As an emergency shelter at the former Bethesda Hospital prepares to close next month, and with dedicated federal aid nearly spent, Ramsey County officials are counting on state lawmakers to bring stability to residents of St. Paul without permanent housing.
A substantial funding request to the Legislative Assembly has bipartisan support, but its prospects remain uncertain. Without new funding, county officials warn, the specter of homeless encampments could return to the capital.
“Yeah, that’s the reality,” said Keith Lattimore, director of the Ramsey County Housing Stability Department. “There are consequences if we don’t have the funds.”
CLOSING OF BETHESDA
The downtown Bethesda shelter, with 100 beds and room for 32 additional people with COVID-19, began operating Dec. 1, 2020. It is expected to close by the end of May when the lease expires of the county with Fairview Health Services, which owns the closed hospital north of the state capitol. Renewing the lease is not an option as Fairview plans to replace it with a new 144-bed mental health hospital at an estimated cost of $65 million.
There is no risk that 132 people will suddenly be thrown into the streets on May 31.
As of Wednesday, 73 people were living in Bethesda, as the county has already begun to scale back operations. Those who remain will be absorbed into the remaining network of government and non-profit shelters that operate in St. Paul.
“Nobody walks out of Bethesda to become homeless unless they want to,” Lattimore said.
Some have found employment and are ready for more permanent living conditions. Others will stay in hotels or shelters such as the Union Gospel Mission east of downtown, a former Luther Seminary dorm near Highway 280, or Catholic Charities’ Mary Hall on the center site. -city of the former Dorothy Day Center.
The current state of homeless services is closely linked to the coronavirus pandemic and how the government has responded to it.
The number of homeless people seeking short-term or long-term services has increased significantly since the start of the pandemic. And due to the traditionally overcrowded state of the shelters, as well as the unsafe conditions in the outdoor encampments, St. Paul – like towns across the country – has had to significantly increase its capacity. Hotel rooms have been rented and new spaces have been created in places like Bethesda, which was a COVID-only hospital at the start of the pandemic before becoming an emergency homeless shelter.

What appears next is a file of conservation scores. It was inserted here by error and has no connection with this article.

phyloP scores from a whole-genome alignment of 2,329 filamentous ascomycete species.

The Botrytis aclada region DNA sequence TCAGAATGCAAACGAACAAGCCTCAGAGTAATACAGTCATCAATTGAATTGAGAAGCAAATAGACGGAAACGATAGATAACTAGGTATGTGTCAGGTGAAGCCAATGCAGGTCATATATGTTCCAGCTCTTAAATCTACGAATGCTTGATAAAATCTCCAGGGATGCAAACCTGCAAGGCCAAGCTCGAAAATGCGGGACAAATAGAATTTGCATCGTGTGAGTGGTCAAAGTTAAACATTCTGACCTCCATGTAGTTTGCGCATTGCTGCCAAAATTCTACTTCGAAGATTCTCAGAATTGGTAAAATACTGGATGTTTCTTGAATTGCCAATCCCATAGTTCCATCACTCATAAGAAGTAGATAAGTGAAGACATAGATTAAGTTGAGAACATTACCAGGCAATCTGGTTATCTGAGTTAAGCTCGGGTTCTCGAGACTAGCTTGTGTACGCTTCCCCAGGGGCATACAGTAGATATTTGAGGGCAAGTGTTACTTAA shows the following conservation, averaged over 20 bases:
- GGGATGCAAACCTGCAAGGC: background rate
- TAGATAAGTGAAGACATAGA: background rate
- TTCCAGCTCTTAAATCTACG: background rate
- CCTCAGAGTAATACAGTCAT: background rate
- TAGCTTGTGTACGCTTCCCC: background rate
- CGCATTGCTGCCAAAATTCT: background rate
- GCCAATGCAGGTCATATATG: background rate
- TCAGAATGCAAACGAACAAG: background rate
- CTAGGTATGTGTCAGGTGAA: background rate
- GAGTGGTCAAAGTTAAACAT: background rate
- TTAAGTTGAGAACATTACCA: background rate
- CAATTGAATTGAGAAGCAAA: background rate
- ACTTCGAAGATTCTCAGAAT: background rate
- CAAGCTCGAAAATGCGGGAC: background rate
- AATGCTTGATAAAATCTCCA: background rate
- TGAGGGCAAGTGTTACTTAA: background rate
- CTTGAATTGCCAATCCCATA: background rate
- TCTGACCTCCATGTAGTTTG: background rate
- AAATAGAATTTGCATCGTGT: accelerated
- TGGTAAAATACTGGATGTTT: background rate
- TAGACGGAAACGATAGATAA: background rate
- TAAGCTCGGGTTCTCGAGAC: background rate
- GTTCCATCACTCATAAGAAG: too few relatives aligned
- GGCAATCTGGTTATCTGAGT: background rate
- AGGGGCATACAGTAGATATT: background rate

“COVID really threw curveballs at us, and obviously we had to get creative,” Lattimore said. He and others working on housing say they have done a tremendous job serving more than 1,800 people since the pandemic began, 58% of whom are not from Ramsey County but gravitate here because services were available.
Much of this was made possible by tens of millions of dollars provided by the federal government through the CARES Act and the US bailout. In total, approximately $43 million was spent in Ramsey County.
Almost everything is gone, and as the money has dwindled, many COVID emergency shelters have closed. Yet so far the system has been able to absorb displaced residents, in part because the dangers of the pandemic have diminished and people can now shelter more densely.
$75 MILLION PLAN
The plan that has emerged to deal with long-term homelessness is called Coming home to Ramsey County.
This includes building more affordable housing across the city, but these aspirations will take years; officials say they are some 15,000 units short of where they want to be.
The medium-term plan — over the next five years — is to build a pair of 100-bed facilities, an intensive program to serve a few dozen people who have frequent contact with police and social workers, and a shelter day to provide means and showers that can accommodate up to 175 people per day.
It will take three to five years to build these facilities, so in the meantime officials are seeking immediate funding to maintain existing programs, at around $15 million per year.
In all, they want about $75 million from the state over the next five years.
Parts of that plan — including the most urgent funding needed to keep enough beds open this year and next — have attracted strong support from Democrats who control the Minnesota House. The legislation also gained the sponsorship of at least one Republican.
In the Republican-controlled Senate, a comparable plane was introduced by veteran Sen. Dave Senjem, R-Rochester, and on Tuesday drew the signature of Sen. Jim Abeler, R-Anoka, who chairs the Human Services Reform Finance and Policy Committee.
They are powerful potential allies, but this is not a done deal. Republicans, as well as some Democrats, frequently express frustration that perennial plans to “end homelessness” in the Twin Cities are still failing.
There are now many avenues for the plan — or at least parts of it — to be approved in both houses and reach the office of Gov. Tim Walz, a Democrat.
However, the legislature does not have to pass spending plans before it adjourns in May, and the politics are complex in an election year where every seat in every house, as well as the governor’s office, will be on the ballots in november.
Lattimore said he fears lawmakers’ inaction will have serious consequences for those without permanent housing.
“That’s what we all fear,” he said. “Obviously, if we don’t have the money, we will see people going back to homelessness. If we get less than we ask for, it could be like putting a bandage on a gaping wound.